The utility company Georgia Power has agreed to a new deal with a group of organizations that includes our friends at the Southern Alliance for Clean Energy (SACE) and sees the utility commit to build and procure 1,600 megawatts of renewable energy generation capacity in the 2018–2020 time period, according to recent reports.
The deal, which has been approved by the Georgia Public Service Commission (GSPC), builds on the utility company’s earlier commitment of 525 megawatts (MW) during that time period — more than triples it, actually.
The plan/deal calls for 1,200 MW of new renewables generation capacity through Georgia Power’s Renewable Energy Development Initiative (REDI), a further 200 MW that Georgia Power will develop directly, and a further 200 MW through commercial means. Out of the 1,200 MW of REDI project capacity, 150 MW will relate to distributed generation. (Here’s a related story on distributed solar in the utility’s jurisdiction: “Georgia Power’s Rooftop Solar PV Program Is A Bust So Far… Only 5 Customers In 1 Year.”)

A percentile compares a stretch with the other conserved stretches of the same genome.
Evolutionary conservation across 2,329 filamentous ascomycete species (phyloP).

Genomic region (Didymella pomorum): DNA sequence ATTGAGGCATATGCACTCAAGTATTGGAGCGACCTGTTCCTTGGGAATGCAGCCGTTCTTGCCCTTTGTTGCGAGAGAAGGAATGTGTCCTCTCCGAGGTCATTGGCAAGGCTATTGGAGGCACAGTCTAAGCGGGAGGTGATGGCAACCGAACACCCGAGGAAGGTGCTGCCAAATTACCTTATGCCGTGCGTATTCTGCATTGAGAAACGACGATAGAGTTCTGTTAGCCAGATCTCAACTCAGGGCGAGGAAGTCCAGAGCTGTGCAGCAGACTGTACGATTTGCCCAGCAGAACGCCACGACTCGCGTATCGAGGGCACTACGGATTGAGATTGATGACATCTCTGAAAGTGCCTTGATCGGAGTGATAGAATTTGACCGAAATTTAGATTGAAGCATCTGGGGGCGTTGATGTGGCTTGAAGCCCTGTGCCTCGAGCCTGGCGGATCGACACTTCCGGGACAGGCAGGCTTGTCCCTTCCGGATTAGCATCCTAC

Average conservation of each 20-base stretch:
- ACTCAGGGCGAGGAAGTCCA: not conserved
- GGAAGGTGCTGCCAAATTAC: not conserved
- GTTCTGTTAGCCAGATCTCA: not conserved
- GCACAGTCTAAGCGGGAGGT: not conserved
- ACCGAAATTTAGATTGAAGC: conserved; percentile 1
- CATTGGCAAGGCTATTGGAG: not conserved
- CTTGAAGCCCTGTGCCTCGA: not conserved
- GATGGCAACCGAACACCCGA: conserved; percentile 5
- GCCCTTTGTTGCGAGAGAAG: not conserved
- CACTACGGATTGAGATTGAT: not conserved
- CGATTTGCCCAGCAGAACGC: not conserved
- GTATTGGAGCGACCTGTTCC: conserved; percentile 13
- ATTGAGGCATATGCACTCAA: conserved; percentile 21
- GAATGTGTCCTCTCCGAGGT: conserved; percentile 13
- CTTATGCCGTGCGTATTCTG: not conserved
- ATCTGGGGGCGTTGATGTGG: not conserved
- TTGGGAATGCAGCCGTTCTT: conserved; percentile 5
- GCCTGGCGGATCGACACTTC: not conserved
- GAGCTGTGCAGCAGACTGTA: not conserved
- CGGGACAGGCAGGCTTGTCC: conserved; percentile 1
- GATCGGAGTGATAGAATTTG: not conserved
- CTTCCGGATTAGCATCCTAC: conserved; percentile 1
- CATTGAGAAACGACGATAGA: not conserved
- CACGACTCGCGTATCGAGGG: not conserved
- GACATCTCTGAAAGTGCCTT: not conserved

While the company is open to utilizing any renewable energy project modalities, the expectation is that most of the new generation capacity will be through solar energy projects.
“It’s very likely going to be all solar,” commented SACE Program Director Anne Blair. Though, Blair also notes that, “theoretically, biomass could even bid in.”
The reason for this? Solar energy has generally been out-competing other forms of renewables in the region when it comes to costs.
The regional commission’s plans also mandate the opening of a new 3 MW community solar energy program. The commission also approved a coal-fired power plant closure, and a capital expenditure limit on 2 others.
The commission apparently also has a thing for nuclear energy as well as renewables, though, as it forces Georgia Power ratepayers to provide $99 million for the investigation and licensing of new nuclear projects in the state.